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Patient Outcomes, Cost, and Length of Stay Associated With Biventricular Assist Devices in the United States (2009-2015)
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  • Hyeon Ju Ali,
  • Afshin Ehsan,
  • Kevin Kennedy,
  • Peter Riley,
  • Angie Seo,
  • Navkaranbir Bajaj,
  • Amitoj Singh,
  • Daniel Levine,
  • Michael Kiernan,
  • Frank Sellke,
  • Rayan Yousefzai
Hyeon Ju Ali
Houston Methodist Hospital
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Afshin Ehsan
Brown University Warren Alpert Medical School
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Kevin Kennedy
Saint Luke's Mid America Heart Institute
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Peter Riley
University of Maryland Medical System
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Angie Seo
Brown University Warren Alpert Medical School
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Navkaranbir Bajaj
The University of Alabama System
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Amitoj Singh
The University of Arizona College of Medicine Tucson
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Daniel Levine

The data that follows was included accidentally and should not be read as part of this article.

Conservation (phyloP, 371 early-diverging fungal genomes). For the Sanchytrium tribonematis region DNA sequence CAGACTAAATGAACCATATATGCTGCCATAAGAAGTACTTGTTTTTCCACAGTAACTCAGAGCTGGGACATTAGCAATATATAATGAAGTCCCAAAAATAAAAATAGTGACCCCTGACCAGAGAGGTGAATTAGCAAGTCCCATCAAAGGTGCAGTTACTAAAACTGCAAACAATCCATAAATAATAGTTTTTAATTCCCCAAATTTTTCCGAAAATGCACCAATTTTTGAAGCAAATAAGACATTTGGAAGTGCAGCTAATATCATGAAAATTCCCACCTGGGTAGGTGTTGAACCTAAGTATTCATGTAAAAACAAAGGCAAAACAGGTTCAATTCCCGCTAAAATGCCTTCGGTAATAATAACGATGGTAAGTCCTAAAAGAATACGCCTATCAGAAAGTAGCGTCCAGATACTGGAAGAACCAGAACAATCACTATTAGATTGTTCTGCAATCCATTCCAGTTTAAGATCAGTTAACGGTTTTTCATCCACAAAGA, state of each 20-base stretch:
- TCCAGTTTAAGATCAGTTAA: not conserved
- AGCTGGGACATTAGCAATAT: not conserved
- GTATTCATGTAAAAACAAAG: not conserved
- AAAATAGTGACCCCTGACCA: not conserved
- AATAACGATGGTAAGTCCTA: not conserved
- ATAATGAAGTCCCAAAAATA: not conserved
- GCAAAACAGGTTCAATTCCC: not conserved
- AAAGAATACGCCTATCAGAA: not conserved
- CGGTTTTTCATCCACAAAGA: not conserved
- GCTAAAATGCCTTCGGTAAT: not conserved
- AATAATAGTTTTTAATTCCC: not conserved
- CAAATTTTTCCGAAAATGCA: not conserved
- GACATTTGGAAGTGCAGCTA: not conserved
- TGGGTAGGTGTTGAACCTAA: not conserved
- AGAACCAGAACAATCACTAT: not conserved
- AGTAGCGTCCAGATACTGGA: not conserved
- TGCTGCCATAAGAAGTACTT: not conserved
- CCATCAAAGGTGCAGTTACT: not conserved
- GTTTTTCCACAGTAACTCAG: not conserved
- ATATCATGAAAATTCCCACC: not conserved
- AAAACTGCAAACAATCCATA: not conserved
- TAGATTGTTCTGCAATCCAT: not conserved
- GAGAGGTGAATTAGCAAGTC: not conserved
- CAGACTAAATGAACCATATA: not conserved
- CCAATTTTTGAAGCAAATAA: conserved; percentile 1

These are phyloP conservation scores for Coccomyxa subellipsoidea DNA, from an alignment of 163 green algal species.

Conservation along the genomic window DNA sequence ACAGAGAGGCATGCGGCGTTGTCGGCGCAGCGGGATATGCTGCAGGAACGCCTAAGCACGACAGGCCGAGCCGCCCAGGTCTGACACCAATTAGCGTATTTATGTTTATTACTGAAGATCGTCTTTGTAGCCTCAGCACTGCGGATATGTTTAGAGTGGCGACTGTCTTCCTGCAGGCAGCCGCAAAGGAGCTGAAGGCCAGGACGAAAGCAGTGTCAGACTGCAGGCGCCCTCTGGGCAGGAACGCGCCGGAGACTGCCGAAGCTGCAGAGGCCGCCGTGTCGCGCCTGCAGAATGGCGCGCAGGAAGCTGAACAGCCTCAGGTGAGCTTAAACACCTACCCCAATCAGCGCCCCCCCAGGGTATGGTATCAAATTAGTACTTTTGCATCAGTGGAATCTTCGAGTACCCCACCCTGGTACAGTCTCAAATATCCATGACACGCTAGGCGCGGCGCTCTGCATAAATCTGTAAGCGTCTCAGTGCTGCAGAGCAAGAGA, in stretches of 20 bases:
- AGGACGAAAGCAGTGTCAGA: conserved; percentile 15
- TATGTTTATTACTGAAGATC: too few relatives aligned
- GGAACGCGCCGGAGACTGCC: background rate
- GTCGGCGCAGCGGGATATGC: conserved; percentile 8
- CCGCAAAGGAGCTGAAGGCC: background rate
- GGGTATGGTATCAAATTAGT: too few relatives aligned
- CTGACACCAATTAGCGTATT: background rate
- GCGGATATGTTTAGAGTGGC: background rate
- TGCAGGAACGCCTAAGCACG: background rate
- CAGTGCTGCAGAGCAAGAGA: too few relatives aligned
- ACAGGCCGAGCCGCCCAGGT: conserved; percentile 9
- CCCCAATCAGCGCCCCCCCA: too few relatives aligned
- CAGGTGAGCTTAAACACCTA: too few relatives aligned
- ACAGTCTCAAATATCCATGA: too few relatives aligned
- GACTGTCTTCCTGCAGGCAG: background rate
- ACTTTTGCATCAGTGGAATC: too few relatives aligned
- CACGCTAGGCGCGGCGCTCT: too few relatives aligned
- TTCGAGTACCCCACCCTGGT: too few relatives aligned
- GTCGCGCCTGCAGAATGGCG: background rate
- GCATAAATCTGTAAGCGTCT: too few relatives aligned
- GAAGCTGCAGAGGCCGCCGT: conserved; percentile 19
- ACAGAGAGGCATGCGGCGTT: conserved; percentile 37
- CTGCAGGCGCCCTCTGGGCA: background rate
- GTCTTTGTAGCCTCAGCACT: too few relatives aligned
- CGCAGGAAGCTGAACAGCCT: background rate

Brown University Warren Alpert Medical School
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Michael Kiernan
Tufts Med Ctr
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Frank Sellke
Brown University Warren Alpert Medical School
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Rayan Yousefzai
Houston Methodist Hospital
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Abstract

Objectives: With recent advances in left ventricular assist device (LVAD) technology, the utilization of LVADs has increased while mortality, cost, and length of stay (LOS) have significantly decreased. This study sought to determine the national trends of surgically implanted biventricular assist devices (BiVADs). Methods: This is a retrospective analysis of the National Inpatient Sample (NIS) database for internal BiVADs (n = 538) and external BiVADs (n = 727) from 2009 to 2015. Results: Utilization of all surgically implanted BiVADs decreased (4.8% per year, p < 0.001), and was driven by a decline in utilization of external BiVADs (9.4% per year, p < 0.001). There was no significant change in BiVAD-associated mortality. However, cost and LOS increased significantly, and these trends were isolated to patients who died during their hospitalization. Patients with internal BiVADs incurred higher cost than external BiVAD patients but were more likely to survive. Conclusions: The decline in surgically implanted BiVAD utilization may be due to an improvement in LVAD technology as well as an increase in the availability of percutaneous temporary circulatory support. Future prospective studies are needed to compare various BiVAD configuration strategies and to optimize BiVAD patient selection and perioperative care.

Peer review status:IN REVISION

03 May 2021Submitted to Journal of Cardiac Surgery
18 May 2021Assigned to Editor
18 May 2021Submission Checks Completed
29 May 2021Review(s) Completed, Editorial Evaluation Pending
29 May 2021Editorial Decision: Revise Major